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MySQL – limitations you never heard of

We all know MySQL has its limits – it works fine in general, but has its weaknesses too. The authors of MySQL Performance blog started a miniseries about such limitations for experienced users. Okay, I guess you know there’s no way to create fulltext index on InnoDB tables – but bid you know, that MySQL may rewrite your subqueries to do full table scans instead? If not, make sure to follow the series:

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Ask git to check if your code is error free!

How about syntax checking your work before issuing a commit? I’m sure you know how it feels when those tiny last minute changes - hey it needs no testing! – just break your app after deployment.

If git is your version control system of choice, make sure you don’t miss the pre-commit hook feature, which was designed to run (tada!) pre-commit tasks: typically for syntax checks to avoid such errors leaking into the repository.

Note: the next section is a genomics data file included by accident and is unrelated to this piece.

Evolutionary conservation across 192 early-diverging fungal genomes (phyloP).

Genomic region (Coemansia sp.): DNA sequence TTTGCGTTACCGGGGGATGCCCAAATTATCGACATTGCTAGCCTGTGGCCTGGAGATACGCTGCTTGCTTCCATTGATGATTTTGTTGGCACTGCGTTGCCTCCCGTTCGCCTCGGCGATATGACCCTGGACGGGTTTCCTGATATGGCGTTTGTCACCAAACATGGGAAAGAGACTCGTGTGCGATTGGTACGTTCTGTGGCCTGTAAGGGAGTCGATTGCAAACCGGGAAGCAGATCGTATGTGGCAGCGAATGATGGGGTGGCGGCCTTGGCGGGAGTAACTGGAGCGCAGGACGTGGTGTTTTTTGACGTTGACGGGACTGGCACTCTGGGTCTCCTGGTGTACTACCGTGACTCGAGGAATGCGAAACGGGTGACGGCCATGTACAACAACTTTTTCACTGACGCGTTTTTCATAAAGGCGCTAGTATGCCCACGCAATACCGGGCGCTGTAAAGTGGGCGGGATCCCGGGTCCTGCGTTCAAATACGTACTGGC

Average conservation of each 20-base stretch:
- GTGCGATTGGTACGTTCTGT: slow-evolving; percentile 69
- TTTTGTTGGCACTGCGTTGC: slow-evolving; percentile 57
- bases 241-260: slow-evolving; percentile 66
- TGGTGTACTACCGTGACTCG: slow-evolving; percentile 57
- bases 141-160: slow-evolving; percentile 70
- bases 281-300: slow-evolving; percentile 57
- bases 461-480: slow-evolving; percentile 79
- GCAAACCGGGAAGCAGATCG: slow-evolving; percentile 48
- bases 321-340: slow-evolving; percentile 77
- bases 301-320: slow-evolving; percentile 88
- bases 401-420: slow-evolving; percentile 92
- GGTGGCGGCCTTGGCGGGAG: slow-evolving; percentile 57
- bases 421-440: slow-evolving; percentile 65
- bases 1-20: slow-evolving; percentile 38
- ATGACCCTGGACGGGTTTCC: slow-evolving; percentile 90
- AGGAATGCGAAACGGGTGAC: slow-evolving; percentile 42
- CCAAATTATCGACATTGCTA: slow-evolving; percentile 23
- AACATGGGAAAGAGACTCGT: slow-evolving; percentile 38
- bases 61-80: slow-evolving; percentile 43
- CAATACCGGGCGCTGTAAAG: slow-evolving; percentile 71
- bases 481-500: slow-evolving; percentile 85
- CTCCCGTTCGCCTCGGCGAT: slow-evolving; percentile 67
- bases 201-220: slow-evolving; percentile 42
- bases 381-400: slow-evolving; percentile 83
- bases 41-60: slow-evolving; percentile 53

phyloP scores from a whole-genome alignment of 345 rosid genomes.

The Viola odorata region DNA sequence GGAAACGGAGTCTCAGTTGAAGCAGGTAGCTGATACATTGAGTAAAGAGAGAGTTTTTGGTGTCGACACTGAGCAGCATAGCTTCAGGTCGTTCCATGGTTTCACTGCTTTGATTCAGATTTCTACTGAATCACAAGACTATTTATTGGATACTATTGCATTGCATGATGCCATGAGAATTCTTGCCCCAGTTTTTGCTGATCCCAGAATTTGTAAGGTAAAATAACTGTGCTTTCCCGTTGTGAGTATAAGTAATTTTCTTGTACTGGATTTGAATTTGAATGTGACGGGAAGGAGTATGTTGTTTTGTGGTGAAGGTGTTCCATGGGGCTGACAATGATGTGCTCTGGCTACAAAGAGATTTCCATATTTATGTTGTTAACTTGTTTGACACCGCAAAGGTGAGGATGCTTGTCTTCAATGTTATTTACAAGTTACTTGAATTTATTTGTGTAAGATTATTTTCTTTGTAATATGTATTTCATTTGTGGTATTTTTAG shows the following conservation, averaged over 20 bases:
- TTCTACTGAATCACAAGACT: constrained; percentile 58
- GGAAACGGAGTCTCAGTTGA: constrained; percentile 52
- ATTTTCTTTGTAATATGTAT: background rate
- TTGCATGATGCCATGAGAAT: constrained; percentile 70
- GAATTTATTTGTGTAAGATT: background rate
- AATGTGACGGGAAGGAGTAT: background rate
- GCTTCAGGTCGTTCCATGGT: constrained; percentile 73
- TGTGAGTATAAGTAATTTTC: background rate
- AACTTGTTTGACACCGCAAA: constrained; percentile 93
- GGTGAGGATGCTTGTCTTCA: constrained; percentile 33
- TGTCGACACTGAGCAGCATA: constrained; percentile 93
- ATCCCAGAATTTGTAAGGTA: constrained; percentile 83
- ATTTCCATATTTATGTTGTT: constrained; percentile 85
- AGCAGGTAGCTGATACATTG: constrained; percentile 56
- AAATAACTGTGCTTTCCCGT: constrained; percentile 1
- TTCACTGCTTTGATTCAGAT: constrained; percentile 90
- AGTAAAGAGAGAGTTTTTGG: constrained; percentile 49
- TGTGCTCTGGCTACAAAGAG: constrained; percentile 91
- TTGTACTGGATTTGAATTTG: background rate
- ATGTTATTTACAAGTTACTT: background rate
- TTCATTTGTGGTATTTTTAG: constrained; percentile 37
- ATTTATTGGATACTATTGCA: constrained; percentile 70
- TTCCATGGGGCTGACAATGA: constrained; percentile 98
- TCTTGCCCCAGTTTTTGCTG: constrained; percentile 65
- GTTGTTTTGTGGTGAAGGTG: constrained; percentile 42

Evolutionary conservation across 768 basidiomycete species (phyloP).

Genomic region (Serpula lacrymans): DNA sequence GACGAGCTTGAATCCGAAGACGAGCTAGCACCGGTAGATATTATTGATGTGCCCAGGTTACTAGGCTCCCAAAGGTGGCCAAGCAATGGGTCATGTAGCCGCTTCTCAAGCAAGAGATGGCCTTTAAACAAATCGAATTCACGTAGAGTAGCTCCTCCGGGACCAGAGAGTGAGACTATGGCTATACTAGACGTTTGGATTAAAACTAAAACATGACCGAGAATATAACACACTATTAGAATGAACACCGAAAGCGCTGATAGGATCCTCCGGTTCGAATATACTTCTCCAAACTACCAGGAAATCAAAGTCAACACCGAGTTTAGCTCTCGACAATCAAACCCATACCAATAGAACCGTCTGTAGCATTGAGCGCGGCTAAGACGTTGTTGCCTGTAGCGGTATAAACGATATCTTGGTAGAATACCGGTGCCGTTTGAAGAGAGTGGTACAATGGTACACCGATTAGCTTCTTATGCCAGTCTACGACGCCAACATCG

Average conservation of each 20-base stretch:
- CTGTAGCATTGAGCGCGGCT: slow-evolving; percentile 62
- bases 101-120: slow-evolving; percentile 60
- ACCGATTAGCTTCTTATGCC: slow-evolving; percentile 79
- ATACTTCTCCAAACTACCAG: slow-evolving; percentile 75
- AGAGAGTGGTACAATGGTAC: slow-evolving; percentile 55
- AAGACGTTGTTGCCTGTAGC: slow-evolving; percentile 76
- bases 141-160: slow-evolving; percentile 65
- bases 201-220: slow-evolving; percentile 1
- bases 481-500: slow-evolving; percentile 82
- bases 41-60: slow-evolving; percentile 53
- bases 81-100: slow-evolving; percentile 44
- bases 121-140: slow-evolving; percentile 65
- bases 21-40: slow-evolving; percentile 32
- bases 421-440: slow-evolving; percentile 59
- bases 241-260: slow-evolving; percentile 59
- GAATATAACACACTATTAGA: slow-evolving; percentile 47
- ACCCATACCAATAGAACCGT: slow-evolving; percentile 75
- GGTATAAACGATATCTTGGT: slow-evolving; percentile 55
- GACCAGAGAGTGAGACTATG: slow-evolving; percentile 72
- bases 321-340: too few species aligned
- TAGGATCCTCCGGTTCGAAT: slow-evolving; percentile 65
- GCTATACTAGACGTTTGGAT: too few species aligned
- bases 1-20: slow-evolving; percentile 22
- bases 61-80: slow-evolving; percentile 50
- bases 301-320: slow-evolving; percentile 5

We also use this method to syntax check our PHP scripts both under Windows and Linux using this hook script:

$files = array();
exec('git diff-index --cached --name-only HEAD', $files );

// dont redirect stderr to stdin, we will get the errors twice, redirect it to dev/null
if ( PHP_OS == 'WINNT' )
  $redirect = ' 2> NUL';
  $redirect = ' 2> /dev/null';
$exitcode = 0;

foreach( $files as $file ) {

  if ( !preg_match('/\.php$/i', $file ) )

  exec('php -l ' . escapeshellarg( $file ) . $redirect, $output, $return );
  if ( !$return ) // php -l gives a 0 error code if everything went well

  $exitcode = 1; // abort the commit
  array_shift( $output ); // first line is always blank
  array_pop( $output ); // the last line is always "Errors parsing httpdocs/test.php"